Student generated multiple choice questions
Keywords: scratch cards, participation, student-generated.
Mary Garvey teaches diagnosis to students studying traditional Chinese medicine. She covers a couple of different diagnostic areas each week and the students need to learn to carefully differentiate between medical conditions and determine which of the range of possible answers is more right than some of the others in order to come to an accurate diagnosis. To reduce the weighting of the exam Mary decided to assess diagnostic skills through in-class participation using scratch cards. Scratch cards are a multiple choice form that provide immediate feedback to students when they scratch off an opaque coating on a card to reveal the correct answer that lies underneath. Although it is a simple way to encourage student interaction and collaboration, Mary realised she didn’t have any multiple-choice questions that could be used for the activity. Working with Adam Morgan in the IML, Mary devised a process by which the students would write the multiple-choice questions for their peers. It quickly became obvious that the value in the exercise was in the students developing the questions rather than simply using the scratch cards.
Students prepare their questions by revising the PowerPoint slides and any other activities related to the week’s diagnostic areas. Once they have identified a multiple-choice question they would like to develop, the students use a template devised by Mary to submit it. Before submitting their questions, students are instructed to undertake some further background research to check the accuracy of their answers. Mary encourages them to go beyond the textbook for answers and the students have on occasion turned to other sources, such as case and formula books. The justification provided for the right and wrong answers in the context of making the diagnosis is just as important as the question, and needs to be supported with references for the sources students have used.
In the following week students come to class having submit their multiple-choice question through the template, complete with answers and diagnosis choice justification. Each student presents their question to a small group of three or four students, who then discuss what they think may be the answer. There can be up to twenty groups in the workshop discussing the different answers and reasons for their choice of diagnosis. This process can be completed quickly, but sometimes the discussion will take off and carry on for longer.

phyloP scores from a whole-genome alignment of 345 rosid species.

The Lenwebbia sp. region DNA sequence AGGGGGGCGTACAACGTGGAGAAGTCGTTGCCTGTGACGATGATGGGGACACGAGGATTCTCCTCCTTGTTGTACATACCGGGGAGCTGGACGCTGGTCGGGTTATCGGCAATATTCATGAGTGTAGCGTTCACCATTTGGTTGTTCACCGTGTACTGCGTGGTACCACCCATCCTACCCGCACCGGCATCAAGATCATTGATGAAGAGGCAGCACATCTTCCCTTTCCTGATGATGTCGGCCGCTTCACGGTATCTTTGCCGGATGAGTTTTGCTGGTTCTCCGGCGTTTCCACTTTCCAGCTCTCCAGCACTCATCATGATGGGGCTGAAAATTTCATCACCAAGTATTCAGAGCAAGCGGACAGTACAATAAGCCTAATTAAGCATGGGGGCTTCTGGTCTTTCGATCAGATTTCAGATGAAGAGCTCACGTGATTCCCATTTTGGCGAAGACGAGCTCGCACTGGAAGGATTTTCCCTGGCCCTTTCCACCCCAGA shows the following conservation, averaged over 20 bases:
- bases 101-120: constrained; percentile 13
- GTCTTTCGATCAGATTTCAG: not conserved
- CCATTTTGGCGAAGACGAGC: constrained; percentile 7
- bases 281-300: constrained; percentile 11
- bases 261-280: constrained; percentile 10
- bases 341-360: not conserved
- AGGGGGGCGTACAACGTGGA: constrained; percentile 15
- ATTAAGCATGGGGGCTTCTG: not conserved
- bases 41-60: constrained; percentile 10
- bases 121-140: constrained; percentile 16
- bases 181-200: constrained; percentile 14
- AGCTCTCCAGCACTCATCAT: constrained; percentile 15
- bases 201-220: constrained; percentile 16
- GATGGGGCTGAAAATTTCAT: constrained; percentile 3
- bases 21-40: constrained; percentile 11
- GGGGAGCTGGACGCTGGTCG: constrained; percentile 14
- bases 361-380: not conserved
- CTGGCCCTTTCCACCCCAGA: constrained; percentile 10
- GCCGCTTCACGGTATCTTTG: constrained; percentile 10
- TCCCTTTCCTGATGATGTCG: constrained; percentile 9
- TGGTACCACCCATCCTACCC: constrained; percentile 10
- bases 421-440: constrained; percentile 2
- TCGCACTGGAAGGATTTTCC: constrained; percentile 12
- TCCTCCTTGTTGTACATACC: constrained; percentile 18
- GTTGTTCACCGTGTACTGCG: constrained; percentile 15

After discussion, each group agrees on the best question submitted by one of the members, then in turns the groups pose their questions to the class for discussion. Before doing this, groups may rewrite the question they have selected to ensure that it is clear to the rest of the class. One of the group members presents the question to the class using the lectern and document projector, making sure that other class members can only see the question, but not the answer or justification. Mary supplies each group with large A, B, C and D cards, which students will hold up in answer to the questions. The class then engages in more discussion to decide which answer is the correct choice. Some of the answers can be quite close or there may be an element of controversy and the class will debate the answer. Mary tries to ensure that the students with the right answer explain why they chose a particular response, and the presenter's role is to convince their classmates he or she has a good reason for suggesting their answer is the right one. It is only rarely that Mary will disagree with the conclusion arrived at by the class and then she will intervene to explain why an alternative is the right answer.
Benefit for staff and students
Working through quiz questions of signs and symptoms in a tutorial can be boring for students and tutors. Having the students devise the quiz questions makes the session far more engaging with students actively debating the different answers. The noise level in the class during the in-class pop quiz can be incredible. Students would literally get out of their chairs and climb over the tables to convince someone they had the answer wrong. The active engagement ensures that students go away feeling that they know the material well. They have had to look at the details of the diagnosis very carefully and engage closely with all of the material that was presented during that the week before coming to the workshops. Mary now has a database of well over 100 questions that she can use for other purposes such as scratch card exercises, quizzes or in an exam.
Tips and advice
Manually entering the material from the templates can be very time consuming. Having students enter their questions directly into a database as well as bring them along to class can save a lot of time. Mary tries as much as possible to let the students run the in-class quiz themselves and resists the temptation to take over. She recommends leaving it to students to decide what is the right answer. Students are unlikely to have any idea on how to write multiple-choice questions and will need some advice on how to write a good quality questions and challenging answers. With a little guidance the students come to quite enjoy writing them. Students love the scratch cards. It is different from completing an online quiz by yourself. The scratch cards are very interactive and tactile, and you can see people punch in the air and whooping it up as the are working things out with their mates.
Photo by: Andrew Worssam